Exactly!

 

1 hour ago, Trotsky said:

Hi, I am now just one hour away from GMing my first RuneQuest game since 1982! Very excited. I looked around and decided to use Six Seasons in Sartar available over at DrivethruRPG. The characters start just as they are entering adulthood in an Orlanthi tribe in Sartar. Very community based, the characters are not even initiates of any cult at start so do not have any magic. It seems a good way to ease the players and myself into the world of Glorantha.

The options, the options, what is one to do. Yes this would be a great way to get young ‘uns into the game.

 

1 hour ago, Akhôrahil said:

Get yourself D:LoD, Lords of Terror (actually a lot better than CoT), and @soltakss's Dorastor Jonstown book (in my case, read it, realize it's absolutely not the campaign I'm running, then mine it for ideas rather than use it as printed).

Yes! See my note of this area’s level of danger above

Anyway good luck and welcome.

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24 minutes ago, Bill the barbarian said:

Both great games to start with, but Dorastor can get advanced very quickly!

The good thing is that you can control this as the GM. Yes, the players can explore into Dorastor on their own, but this is likely to turn really unpleasant really fast, and mine at least have shown little indication to go there without an obvious goal in mind. Especially after they saw what happened to an actual team of adventurers who stayed at their stead for a bit before heading in.

Edited by Akhôrahil
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4 minutes ago, Akhôrahil said:

The good thing is that you can control this as the GM. Yes, the players can explore into Dorastor on their own, but this is likely to turn really unpleasant really fast, and mine at least have shown little indication to go there without an obvious goal in mind. Especially after they saw what happened to an actual team of adventurers who stayed at their stead for a bit before heading in.

Yes, but I hate that means I have to railroad whether I wish to or not.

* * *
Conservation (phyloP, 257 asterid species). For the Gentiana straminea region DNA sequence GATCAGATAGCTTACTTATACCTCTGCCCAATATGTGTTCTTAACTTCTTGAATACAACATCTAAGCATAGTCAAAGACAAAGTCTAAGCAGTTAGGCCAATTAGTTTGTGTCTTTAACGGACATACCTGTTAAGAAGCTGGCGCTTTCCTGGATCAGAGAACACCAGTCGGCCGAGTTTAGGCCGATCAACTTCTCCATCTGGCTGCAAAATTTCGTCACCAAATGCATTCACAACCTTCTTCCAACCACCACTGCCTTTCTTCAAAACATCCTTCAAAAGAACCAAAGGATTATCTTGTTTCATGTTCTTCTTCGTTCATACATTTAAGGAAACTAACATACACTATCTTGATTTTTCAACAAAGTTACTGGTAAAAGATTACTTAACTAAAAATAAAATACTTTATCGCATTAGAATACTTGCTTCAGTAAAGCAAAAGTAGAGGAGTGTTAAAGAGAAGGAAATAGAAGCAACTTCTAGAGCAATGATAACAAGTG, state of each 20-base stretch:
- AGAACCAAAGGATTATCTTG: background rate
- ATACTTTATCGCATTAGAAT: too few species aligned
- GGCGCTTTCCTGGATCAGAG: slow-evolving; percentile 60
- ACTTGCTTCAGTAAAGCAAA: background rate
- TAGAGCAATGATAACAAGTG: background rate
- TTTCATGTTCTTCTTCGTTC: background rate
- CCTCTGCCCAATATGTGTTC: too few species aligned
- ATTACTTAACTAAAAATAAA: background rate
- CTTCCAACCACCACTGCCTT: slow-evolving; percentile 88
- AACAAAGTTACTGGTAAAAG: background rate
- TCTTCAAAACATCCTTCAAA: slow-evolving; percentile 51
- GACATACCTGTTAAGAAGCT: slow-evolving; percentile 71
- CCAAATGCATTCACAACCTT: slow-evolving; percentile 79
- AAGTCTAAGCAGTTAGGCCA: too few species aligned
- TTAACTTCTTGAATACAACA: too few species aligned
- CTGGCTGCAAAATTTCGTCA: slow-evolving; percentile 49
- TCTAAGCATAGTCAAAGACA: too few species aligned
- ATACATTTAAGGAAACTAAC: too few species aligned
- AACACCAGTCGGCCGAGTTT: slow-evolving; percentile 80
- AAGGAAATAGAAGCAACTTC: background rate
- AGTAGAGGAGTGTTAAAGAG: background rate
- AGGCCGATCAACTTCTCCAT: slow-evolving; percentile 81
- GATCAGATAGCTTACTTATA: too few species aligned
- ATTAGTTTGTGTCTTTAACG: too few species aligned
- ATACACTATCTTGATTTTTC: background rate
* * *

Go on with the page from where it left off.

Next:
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Just now, Bill the barbarian said:

Yes, but I hate that means I have to railroad whether I wish to or not.

I don’t think it’s railroading either when you say “this problem shows up, how do you deal with it?” nor rolling on the Encounter Tables if they run around in Dorastor. It’s not as though you have to force anything to make the place incredibly unwelcoming.

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7 hours ago, seasparrow said:

Hello Friends

The themes I personally want to focus on are low-fantasy, community level adventures in mostly one small area. I loved the idea of settling a new land, and creating a new clan-- that is why I was bidding on the Dorastor book, so I could read the Riskland campaign setting. Also really lean into the "everyday" magic and life in an extended family, and building up a homestead from nothing. Also, interaction with gods, but in a smaller scale way-- answers to prayers for minor problems, divine assistance with the birth of a calf, that sort of thing. I want to keep the scale small and personal

I am not afraid to spend money or track down older books, if that is what it takes-- within reason.

Others Alternatives could be the Old "Borderlands" / "Shadows on the borderland" and the old Sand Box area "Griffin Mountain"... low fantasy, small area oriented scenario/campaign. If you're not afraid of PDF version, you got them on chaosium https://www.chaosium.com/runequest-classic-pdfs/.

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2 hours ago, MJ Sadique said:

Old "Borderlands" / "Shadows on the borderland"

Borderlands, yes.  And many of the scenarios could be readily transposed to Sun County.

Shadows on the Borderland - unfortunately no pdf and long out-of-print.  Great if you can get it, but I would expect rather pricey.  The old RQ3 River of Cradles book is also a good campaign, but similar situation on availability.

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14 hours ago, Akhôrahil said:

Get yourself D:LoD, Lords of Terror (actually a lot better than CoT), and @soltakss's Dorastor Jonstown book (in my case, read it, realize it's absolutely not the campaign I'm running, then mine it for ideas rather than use it as printed).